Tuesday, 4 September 2007

Embrace Change & Learn How to Improve if You Want to Succeed

One of the things that my early morning beach walks have made me more aware of is how our world is continually changing. From day to day, moment to moment, the seashore is never the same. Life is generally that way too but we become stuck in our thinking and rigid in the way we do things. We've always done things in a certain way, why change?

To succeed in today's ever-changing environment you have to be able to not only change with your environment but also continually improve. Your failure to do so will eventually spell out your demise.

Consider the following example. Holland is well-known for its rivers. It is also a very densely populated country which means that people often have to live near rivers which can flood their banks putting neighbouring homes at risk. The Dutch came up with a simple yet ingenious solution - the amphibious house. As builder Hans van de Beek puts it:

"They are pretty much just regular houses, the only difference is that when the water rises, they rise."

The amphibious house, like its animal counterpart can exist on dry land and in water. The houses are built on dry land but have specially constructed hollow basements which fill with water when the tide rises allowing them to float. The houses are tethered so while they are buoyant they do not float away.

These houses incorporate cutting edge technology and innovative design to provide a much-needed solution to an increasingly pressing problem. And practical doesn't mean that style has to be compromised as demonstrated by architect Koen Olthuis whose designs are contemporary and very striking.

The inventive thinking of the architects and builders of amphibious houses is often what is missing in today's society. People often live too much in the past. They reminisce about how they used to do things and how these tactics no longer work. Duh! Times have changed and a whole new way of thinking is needed.

"If you have always done it that way, it is probably wrong."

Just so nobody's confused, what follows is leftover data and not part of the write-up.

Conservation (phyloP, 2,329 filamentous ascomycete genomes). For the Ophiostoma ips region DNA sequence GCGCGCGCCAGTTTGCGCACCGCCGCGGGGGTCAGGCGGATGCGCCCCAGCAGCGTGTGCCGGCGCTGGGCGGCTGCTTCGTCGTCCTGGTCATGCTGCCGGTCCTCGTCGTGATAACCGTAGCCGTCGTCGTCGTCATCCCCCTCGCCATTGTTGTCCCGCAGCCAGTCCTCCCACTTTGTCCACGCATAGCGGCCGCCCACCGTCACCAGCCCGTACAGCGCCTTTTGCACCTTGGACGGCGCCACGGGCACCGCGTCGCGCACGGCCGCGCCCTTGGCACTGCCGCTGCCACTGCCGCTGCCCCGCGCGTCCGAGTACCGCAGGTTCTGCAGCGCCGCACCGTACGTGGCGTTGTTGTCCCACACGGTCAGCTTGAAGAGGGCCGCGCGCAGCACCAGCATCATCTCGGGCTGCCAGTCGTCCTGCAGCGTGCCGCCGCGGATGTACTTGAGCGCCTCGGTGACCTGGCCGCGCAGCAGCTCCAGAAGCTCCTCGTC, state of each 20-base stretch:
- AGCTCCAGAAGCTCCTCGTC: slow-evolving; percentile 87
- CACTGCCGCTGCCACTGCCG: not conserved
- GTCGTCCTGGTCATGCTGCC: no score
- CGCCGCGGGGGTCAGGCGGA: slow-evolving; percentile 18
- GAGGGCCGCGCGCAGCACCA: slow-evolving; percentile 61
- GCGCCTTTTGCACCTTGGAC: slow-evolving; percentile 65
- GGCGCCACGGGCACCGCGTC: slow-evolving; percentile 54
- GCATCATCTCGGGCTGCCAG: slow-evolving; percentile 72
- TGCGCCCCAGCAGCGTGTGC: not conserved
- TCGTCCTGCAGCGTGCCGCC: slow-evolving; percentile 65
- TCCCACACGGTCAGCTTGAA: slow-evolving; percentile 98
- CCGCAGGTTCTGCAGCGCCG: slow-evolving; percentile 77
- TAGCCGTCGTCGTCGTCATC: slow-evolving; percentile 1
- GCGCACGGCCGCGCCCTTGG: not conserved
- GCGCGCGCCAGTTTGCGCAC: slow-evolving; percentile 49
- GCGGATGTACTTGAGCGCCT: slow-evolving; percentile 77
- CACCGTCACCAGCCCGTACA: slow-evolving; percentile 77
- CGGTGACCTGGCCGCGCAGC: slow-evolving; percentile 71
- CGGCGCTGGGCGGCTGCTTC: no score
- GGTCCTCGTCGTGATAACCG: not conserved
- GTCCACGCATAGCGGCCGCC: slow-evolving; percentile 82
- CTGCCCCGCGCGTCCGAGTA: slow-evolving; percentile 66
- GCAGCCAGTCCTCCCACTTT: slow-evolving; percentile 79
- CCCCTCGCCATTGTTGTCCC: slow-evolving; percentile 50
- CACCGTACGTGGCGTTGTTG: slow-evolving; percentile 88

Charles Kettering

To excel in today's world you have to be more progressive in your thinking. This comes naturally to some but is a skill anyone can develop. Start by thinking about how you can improve what you currently do, even those tasks that you perform on a repetitive basis. Marketing guru Jay Abraham says that when he works with an underperforming business the first thing he does is to see how they can improve what they already do. In other words he doesn't immediately seek to implement radical changes he examines what can be done more efficiently and what can be tweaked to give better results.

"To succeed you may not need to do something different; you may need to do some things better."
Jay Abraham

Jay Abraham has worked with over 10,000 clients in more than 400 countries. He has helped businesses increase their profits by millions of dollars. His success lies in his uncanny ability to "maximize results with minimum effort".

Granted, not every idea you come up with will actually improve your efficiency and your results. Nonetheless, by continually challenging yourself you will find that your creativity will soar.

Also, don't be hasty in dismissing all your ideas that don't immediately seem to work. You need to be realistic but some things take time. We live in a world of instant gratification and sometimes we abandon a good idea without properly testing it.

If you struggle to come up with ideas on how to improve things, then try doing things differently. We are often creatures of habit. This has its benefits. For instance, it can help to instil discipline but it can also help to ingrain bad habits.

At first, doing things differently will feel awkward. This doesn't make it wrong. Stick with it for a while. You may get some amazing results. You see if we stop striving for improvement we start to stagnate and we become losers in this game called life. Bob Proctor says in his book You Were Born Rich,

"It has often been said the line which separates winning from losing is as fine as a razor’s edge - and it is."

The razor's edge that will help you to differentiate yourself from the crowd and help you to succeed where others fail comes from embracing change and continually trying to improve yourself and what you do.

In his later years, authorities insisted that Pablo Picasso be escorted when he attended an art gallery. Surely he wasn't caught stealing? No, but he had been caught in the act of trying to improve on one of his old masterpieces. Surely this is a lesson that we can learn from this maestro?

"Always keep in mind that you are a work in progress, that you are a diamond that is being cut shaped and polished but the value is always there."
Denis Waitley

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